Yesterday (July 3) marked the deadline for applications for the two new free-to-air digital terrestrial television (DTT) licences to be awarded by the Spanish government before November 30.
The Ministry of Science and Technology had postponed the deadline by a month, ostensibly to motivate competitors to form joint consortia. They didn't: five different groups - representing a range of domestic as well as international interests - applied for the new ten-year licences. The groups and their leading media-related backers are:
The entry of two new DTT platforms will change the face of Spain's TV landscape. Broadcasters are fearful of the negative effects which increased competition for publicity, product and audiences will bring about.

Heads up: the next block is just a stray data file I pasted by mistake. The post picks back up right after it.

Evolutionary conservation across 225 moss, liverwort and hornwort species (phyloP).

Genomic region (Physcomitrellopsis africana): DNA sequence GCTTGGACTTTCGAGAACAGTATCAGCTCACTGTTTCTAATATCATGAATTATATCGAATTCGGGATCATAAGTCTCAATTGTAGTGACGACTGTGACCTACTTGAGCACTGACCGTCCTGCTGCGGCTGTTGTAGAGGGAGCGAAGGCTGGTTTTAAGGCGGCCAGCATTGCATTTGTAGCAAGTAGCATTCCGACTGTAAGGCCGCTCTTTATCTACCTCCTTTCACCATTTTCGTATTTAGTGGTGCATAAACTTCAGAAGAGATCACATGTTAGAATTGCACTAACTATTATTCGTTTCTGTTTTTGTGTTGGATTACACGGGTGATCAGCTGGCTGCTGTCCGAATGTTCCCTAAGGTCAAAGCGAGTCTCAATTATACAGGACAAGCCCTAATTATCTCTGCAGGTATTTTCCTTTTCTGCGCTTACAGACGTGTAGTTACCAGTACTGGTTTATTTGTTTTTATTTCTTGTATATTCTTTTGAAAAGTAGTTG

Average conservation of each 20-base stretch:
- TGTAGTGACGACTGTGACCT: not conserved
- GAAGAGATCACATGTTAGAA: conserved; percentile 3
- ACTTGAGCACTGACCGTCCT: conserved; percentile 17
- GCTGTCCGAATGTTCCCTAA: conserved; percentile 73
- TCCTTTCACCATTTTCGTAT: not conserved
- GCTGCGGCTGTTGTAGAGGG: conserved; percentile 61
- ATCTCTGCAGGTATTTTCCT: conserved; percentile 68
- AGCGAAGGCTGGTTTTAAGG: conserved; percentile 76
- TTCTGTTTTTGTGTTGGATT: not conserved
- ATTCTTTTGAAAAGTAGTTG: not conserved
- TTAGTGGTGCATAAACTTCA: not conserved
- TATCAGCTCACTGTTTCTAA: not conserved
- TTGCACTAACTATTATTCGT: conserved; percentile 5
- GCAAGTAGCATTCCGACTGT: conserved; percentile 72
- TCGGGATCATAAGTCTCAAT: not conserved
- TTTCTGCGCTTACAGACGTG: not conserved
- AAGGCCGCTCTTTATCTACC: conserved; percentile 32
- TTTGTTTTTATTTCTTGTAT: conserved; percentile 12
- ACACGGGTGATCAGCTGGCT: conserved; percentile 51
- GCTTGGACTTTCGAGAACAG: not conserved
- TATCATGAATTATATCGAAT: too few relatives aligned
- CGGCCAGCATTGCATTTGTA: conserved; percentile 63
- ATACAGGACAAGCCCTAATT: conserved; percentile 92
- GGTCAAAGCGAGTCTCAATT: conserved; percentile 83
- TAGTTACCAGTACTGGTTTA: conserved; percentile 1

Backers of Spain's private networks - including Telefonica (Via Digital and Antena 3), Sogecable (Canal Plus and Canal Satelite Digital) and Gestevision Telecinco (Tele5) - joined together through private TV lobby UTECA last month to dispute their official exclusion from the contest for the new licences.
Similar arguments surrounded the concession in October, 1999 of Spain's first DTT license to Onda Digital (Retevision). The 14-channel platform, Europe's second DTT operator, launched in May as Quiero TV.
Adding to the mix, all of Spain's broadcasters are required to transfer to digital technology within the decade. Two new licences for digital terrestrial radio will also be awarded in November.